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Hands on: Apple iPhone 5S review

At first glance, the iPhone 5S, Apple’s new top of the line handset, is identical to the current iPhone 5, apart from a silver ring around the home button, and a rather lovely new champagne finish (which is, thankfully, a lot less bling in the flesh – and actually incredibly subtle).

The iPhone 5S handset maintains the same feel in the hand as the iPhone 5, which is no bad thing, and sets it apart from the new iPhone 5C.

Design

The first thing you’ll notice is the home button, and its new fingerprint sensor. Training takes a few minutes, as you’ll need to repeatedly tap the sensor from different angles as a ‘map’ of your fingerprint builds up on screen.

Once that’s done, simply putting your finger on the sensor unlocks the phone instantly, and worked flawlessly in our quick test.

Each phone can have up to 5 users, although they all see the same handset once it's unlocked – so no separate menus for the kids.

Processor

In use, the Apple iPhone 5S is incredibly snappy, and initially feels much quicker than the iPhone 5, thanks to its souped-up processor, the brand new A7 chip.

This is also most people’s first glance at iOS 7, and the new look Apple operating system really flies.

MORE: iPhone 5 vs iPhone 5C vs iPhone 5S: details, features, prices, specs

The new video and music playback apps have had a complete overhaul, with the music app looking a lot more minimalist, and easier to navigate around.

The new notifications menu also makes a big difference, allowing you to change song easily without unlocking.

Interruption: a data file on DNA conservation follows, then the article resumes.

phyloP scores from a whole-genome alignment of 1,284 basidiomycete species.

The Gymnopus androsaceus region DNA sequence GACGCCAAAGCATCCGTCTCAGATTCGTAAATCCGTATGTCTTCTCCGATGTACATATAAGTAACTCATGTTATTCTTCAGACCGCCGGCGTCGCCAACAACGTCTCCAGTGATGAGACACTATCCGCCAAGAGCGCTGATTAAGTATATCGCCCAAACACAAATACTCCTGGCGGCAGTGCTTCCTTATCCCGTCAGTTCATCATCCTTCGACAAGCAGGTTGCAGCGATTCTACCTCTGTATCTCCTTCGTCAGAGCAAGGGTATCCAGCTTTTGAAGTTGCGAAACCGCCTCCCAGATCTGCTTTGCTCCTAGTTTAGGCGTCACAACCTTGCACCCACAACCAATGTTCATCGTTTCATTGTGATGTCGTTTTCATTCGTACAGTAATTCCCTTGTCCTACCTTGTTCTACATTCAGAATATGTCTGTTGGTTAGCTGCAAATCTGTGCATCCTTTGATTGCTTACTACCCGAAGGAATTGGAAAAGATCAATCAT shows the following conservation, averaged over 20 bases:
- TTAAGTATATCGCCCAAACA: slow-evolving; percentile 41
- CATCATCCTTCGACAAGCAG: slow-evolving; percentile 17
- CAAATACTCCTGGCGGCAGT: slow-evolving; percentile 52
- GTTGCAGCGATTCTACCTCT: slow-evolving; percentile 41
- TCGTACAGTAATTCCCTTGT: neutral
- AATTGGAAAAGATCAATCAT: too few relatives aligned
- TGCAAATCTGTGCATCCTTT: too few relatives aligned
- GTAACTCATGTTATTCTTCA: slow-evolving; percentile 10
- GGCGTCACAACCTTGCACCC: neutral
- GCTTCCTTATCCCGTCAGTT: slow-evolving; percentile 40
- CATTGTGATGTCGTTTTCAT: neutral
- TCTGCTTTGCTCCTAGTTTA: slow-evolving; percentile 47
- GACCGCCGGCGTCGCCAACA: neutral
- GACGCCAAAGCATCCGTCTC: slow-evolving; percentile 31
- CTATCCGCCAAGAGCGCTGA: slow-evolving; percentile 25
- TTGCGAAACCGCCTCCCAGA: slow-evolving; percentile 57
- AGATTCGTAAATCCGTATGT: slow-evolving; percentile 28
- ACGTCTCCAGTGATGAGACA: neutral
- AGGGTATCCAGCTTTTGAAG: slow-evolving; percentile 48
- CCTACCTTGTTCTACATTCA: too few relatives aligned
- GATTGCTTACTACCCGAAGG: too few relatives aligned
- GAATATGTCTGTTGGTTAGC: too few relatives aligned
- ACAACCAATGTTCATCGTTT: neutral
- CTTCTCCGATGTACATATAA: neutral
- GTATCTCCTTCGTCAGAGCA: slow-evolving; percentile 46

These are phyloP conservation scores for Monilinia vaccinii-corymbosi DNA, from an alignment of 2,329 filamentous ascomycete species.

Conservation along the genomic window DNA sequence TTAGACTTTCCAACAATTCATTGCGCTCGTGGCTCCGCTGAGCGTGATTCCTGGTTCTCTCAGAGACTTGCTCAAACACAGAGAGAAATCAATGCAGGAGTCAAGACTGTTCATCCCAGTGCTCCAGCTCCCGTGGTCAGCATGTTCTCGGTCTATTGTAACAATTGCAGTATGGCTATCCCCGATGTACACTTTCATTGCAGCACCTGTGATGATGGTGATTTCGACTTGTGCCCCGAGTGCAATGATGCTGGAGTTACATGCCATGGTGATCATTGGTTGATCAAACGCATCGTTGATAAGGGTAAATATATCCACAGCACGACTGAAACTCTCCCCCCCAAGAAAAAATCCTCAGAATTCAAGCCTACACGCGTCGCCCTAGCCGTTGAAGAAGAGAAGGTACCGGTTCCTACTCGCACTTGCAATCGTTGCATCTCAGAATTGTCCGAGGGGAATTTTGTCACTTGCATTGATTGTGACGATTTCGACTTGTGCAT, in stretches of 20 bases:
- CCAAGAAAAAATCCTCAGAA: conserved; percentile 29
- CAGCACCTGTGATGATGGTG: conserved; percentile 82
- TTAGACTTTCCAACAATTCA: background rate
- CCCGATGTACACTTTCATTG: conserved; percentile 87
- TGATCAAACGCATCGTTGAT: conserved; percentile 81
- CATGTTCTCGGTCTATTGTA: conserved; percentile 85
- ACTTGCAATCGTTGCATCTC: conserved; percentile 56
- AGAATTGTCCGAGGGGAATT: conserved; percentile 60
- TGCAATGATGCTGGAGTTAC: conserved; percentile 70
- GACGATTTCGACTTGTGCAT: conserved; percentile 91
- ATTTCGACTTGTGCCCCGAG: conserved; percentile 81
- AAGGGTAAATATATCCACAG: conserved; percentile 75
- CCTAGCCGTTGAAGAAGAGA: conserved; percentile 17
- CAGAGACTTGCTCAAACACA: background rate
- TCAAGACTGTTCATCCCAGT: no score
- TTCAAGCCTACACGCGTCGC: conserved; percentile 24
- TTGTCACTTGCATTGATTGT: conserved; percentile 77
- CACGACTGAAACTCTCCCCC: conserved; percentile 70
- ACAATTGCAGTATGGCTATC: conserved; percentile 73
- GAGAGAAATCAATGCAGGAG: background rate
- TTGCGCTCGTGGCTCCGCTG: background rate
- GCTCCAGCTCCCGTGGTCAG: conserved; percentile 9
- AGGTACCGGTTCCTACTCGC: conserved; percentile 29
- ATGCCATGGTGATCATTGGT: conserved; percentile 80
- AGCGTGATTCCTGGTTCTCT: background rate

Camera

The new camera system looks impressive, although we were unable to compare in absolute picture quality terms to rivals such as the excellent Sony Xperia Z.

Images appeared, in our limited tests, to be exceptionally sharp, noticeably more so than the iPhone 5, while the burst mode, which can take 10 snaps a second was also impressive.

Early verdict

Overall, while it’s definitely an evolution of the iPhone 5, the 5S seems to do more than enough to warrant an upgrade.

The fingerprint sensor alone, which worked perfectly for us, even in Apple’s busy demo area, is a huge timesaver.

It's also an added layer of security desperately needed on modern devices, with Apple itself admitting that 50% of iPhone 5 owners don’t even have a passcode.

When combined with the speed boost and dramatically improved camera, the iPhone 5S is set to be formidable new opposition for the best Android phones, such as the HTC One and Samsung Galaxy S4, in terms of features, design and build quality.

More details and hands on pictures to follow.

Hands on: iPhone 5C review

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by Mark Prigg in San Francisco

Mark Prigg is a science and technology journalist and the Evening Standard technology correspondent. He is reporting live from the Apple launch event in Cupertino and will be reporting from the event for whathifi.com.

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